For our inaugural #PTStomps post, we are delighted to share a protactile poem (video and description available below) as well as a companion poem in English from the incomparable John Lee Clark, an author, an instructor, and a mentor trainer with DBI.
Video description from the artist: "Hello! My name is John Lee Clark. I’m a DeafBlind poet. This is a description of a Protactile poem I shared with two dear friends. The video shows me sitting in the classic Protactile three-way formation with Heather Holmes sitting to my left and Jelica Nuccio sitting to my right. Our right knees are pressed against each other, and our left knees give warmth and presence by touching the next person’s flank.
Throughout the performance, Heather’s right hand is on my left hand and Jelica’s left hand is on my right hand. My hands do the exact same things, in symmetry, so that they receive the same message. Their other hands rest together on my knee. From time to time, they react to my poem by squeezing my leg.
I note to them the title of the poem, “The Rebuttal.” Before beginning, I draw their hands to my chest as I take a deep breath and blow on their hands.
The poem begins. I touch their upper bodies and settle both my closed hands on their chests near where their hearts would be. My knuckles begin to rhythmically press against their chests. It is a pumping cadence. I shift my hands, where each one now has two fingers extended. Those two fingers slide and press across their chests toward their arms leading down to my knee.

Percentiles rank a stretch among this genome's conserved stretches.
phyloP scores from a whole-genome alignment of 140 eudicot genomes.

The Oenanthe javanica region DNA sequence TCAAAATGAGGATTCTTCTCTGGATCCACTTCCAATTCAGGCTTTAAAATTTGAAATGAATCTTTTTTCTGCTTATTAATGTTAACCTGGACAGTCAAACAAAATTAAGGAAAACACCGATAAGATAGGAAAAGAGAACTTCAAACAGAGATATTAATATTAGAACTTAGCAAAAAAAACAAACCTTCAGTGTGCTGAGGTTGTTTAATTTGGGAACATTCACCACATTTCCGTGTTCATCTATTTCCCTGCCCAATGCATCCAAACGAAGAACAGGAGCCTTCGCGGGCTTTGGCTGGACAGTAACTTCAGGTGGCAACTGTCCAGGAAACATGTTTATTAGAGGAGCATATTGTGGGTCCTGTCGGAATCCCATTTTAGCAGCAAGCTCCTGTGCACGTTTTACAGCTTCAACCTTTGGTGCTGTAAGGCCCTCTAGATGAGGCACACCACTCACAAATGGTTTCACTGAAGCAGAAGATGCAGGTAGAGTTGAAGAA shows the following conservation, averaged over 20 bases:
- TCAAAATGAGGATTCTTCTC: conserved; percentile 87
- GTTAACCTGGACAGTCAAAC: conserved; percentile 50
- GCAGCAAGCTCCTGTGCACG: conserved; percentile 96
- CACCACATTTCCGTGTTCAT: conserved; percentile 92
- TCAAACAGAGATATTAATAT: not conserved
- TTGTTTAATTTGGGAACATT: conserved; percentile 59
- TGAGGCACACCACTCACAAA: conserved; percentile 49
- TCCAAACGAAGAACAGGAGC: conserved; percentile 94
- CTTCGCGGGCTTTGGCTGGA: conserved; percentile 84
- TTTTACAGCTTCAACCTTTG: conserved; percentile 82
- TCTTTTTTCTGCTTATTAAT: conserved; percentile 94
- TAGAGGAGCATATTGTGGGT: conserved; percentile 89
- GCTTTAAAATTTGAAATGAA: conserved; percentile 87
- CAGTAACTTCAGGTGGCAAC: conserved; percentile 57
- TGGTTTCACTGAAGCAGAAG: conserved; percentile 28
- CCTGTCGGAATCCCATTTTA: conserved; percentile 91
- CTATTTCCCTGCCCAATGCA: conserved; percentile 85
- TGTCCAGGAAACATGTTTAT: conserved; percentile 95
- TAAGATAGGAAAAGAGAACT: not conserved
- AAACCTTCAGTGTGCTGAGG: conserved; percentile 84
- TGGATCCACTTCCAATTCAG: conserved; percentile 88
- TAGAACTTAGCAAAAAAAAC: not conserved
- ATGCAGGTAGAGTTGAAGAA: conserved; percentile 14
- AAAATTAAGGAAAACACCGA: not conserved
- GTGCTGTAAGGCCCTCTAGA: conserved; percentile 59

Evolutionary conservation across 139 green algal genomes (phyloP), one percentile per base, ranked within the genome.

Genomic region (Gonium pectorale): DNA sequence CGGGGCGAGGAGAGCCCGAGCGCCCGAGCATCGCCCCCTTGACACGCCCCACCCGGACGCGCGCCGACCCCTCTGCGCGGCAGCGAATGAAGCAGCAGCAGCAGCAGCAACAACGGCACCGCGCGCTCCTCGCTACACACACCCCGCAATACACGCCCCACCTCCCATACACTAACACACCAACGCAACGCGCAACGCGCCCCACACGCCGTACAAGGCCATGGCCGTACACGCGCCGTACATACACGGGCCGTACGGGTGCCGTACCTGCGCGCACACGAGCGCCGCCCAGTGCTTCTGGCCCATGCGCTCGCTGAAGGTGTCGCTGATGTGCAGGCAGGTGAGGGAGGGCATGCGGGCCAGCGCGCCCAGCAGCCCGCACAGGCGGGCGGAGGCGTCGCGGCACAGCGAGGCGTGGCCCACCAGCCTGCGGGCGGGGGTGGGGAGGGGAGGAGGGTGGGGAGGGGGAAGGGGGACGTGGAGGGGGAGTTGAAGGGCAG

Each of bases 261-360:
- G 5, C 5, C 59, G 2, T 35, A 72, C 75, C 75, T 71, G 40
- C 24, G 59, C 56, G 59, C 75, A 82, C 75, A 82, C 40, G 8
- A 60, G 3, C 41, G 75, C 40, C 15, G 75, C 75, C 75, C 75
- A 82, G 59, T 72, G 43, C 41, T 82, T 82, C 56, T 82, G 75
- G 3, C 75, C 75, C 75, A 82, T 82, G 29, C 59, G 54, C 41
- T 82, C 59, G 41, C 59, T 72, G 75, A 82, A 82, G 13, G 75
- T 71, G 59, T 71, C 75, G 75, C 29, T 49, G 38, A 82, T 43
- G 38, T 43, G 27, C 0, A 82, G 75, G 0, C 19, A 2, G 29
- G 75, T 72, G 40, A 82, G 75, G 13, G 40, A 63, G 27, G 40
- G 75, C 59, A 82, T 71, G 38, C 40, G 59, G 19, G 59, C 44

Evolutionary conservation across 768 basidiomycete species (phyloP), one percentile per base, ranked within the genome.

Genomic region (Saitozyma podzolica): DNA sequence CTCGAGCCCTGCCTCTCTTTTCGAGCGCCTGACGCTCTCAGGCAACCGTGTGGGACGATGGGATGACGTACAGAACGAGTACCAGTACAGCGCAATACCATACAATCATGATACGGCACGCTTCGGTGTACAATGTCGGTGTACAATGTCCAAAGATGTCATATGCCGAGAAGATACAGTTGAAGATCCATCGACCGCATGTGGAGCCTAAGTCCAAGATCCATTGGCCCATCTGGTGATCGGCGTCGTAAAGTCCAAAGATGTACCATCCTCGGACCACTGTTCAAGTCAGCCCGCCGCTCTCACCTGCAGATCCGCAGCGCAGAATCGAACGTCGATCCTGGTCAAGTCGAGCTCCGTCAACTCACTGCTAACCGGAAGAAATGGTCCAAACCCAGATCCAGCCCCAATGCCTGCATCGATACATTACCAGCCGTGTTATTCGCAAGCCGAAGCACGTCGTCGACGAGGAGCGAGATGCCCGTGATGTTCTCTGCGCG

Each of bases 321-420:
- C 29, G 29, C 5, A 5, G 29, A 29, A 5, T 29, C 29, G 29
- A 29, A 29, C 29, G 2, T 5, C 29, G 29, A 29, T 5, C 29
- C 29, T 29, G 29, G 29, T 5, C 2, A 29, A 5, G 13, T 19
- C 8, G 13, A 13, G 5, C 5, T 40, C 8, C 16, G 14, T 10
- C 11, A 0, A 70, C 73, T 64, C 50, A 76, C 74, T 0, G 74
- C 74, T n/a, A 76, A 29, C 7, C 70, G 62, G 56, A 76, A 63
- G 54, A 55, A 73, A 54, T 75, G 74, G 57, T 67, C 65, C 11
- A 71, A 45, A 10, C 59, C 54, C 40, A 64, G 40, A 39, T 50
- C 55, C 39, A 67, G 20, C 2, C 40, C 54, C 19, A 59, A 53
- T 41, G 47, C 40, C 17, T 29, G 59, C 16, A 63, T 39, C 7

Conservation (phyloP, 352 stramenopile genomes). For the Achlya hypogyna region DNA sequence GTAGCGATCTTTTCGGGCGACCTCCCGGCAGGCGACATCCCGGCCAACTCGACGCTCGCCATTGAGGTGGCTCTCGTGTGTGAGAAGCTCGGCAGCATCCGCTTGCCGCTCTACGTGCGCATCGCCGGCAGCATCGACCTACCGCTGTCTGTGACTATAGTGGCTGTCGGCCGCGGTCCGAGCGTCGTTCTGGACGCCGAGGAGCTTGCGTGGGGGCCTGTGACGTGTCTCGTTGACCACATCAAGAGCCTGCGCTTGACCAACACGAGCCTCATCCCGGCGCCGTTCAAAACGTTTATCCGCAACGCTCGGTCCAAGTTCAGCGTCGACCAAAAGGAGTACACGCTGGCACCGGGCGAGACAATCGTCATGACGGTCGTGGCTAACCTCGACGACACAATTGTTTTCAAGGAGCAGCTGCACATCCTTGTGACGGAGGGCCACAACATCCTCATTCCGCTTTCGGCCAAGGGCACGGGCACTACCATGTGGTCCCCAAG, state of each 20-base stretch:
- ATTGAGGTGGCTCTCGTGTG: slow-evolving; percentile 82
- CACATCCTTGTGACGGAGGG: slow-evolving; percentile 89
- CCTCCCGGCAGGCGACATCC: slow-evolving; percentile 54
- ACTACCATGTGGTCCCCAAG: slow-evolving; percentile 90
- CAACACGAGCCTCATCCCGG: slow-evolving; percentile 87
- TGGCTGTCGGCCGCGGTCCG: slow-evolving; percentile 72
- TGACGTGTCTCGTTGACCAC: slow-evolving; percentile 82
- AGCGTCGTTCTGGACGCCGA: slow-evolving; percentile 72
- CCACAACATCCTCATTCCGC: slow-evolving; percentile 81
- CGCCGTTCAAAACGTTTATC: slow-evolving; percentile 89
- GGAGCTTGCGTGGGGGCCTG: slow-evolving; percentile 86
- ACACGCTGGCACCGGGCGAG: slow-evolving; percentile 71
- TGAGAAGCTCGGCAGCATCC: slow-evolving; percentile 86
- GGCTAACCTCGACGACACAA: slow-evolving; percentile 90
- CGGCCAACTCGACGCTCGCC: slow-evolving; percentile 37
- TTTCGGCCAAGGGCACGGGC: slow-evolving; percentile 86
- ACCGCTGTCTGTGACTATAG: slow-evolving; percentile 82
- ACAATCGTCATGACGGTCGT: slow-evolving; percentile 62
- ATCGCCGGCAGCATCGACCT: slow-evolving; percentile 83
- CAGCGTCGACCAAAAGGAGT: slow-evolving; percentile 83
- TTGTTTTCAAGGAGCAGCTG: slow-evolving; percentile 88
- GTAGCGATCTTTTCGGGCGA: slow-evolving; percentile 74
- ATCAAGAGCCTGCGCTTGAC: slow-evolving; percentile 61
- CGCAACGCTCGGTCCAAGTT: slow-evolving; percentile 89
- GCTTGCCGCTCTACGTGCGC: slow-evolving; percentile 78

After a few slide presses, my hands scoot back to their heart to do more closed-hand pumping. They fly back to where I left off the sliding presses. Back and forth, my hands pump their hearts and push the slide presses down their arms, down, down, down. Pressure builds up.
When the pumping has pushed the slide presses all the way down to their hands on my knee, my fingers hook between their fingers, fumbling.
The pumping force now pulls up along their arms. Back and forth, my hands pump their hearts and tug press against their arms, up, up, up.
When the pumping has pulled the tugging all the way back to their chests, the pulling continues past their hearts, up, up, up. The tug presses wrap around behind their necks. There, my fingers spread over the back of their heads and begin to vibrate.
The pumping is abandoned, and my vibrating hands roar back down their necks, across their chests, past their hearts, and down their arms to their hands on my knee. My vibrating hands clasp their hands, and all six hands are lifted up, vibrating, high above our heads. A pause, the vibrating ceases. I slowly bring all six hands back down to my knee. A pause. The poem is finished."
A Counterpart Poem In English
"The Protactile poem has an English counterpart. This is not a translation, but rather a parallel poem. The English parallel itself is an erasure of a problematic poem written in 1835 about Julia Brace. The erasure inspired the composition of the Protactile poem."
an erasure of Lydia Huntley Sigourney’s “On Seeing the Deaf, Dumb, and Blind Girl, Sitting for Her Portrait”
Guide, passion, catch what
Hath no speech. Unknown
Joys, power, and meditation’s
Unfolding sky. Feeling draws
Heart and wildering language
Still without speech to
Mind. Philosophy fails to
Sway this future child
Protactile Language Interpreting National Education Program Research and Resource Center with Deaf communities (RRCD)
Richard Woodcock Education Center
Western Oregon University
345 N Monmouth Ave
Monmouth, OR 97361
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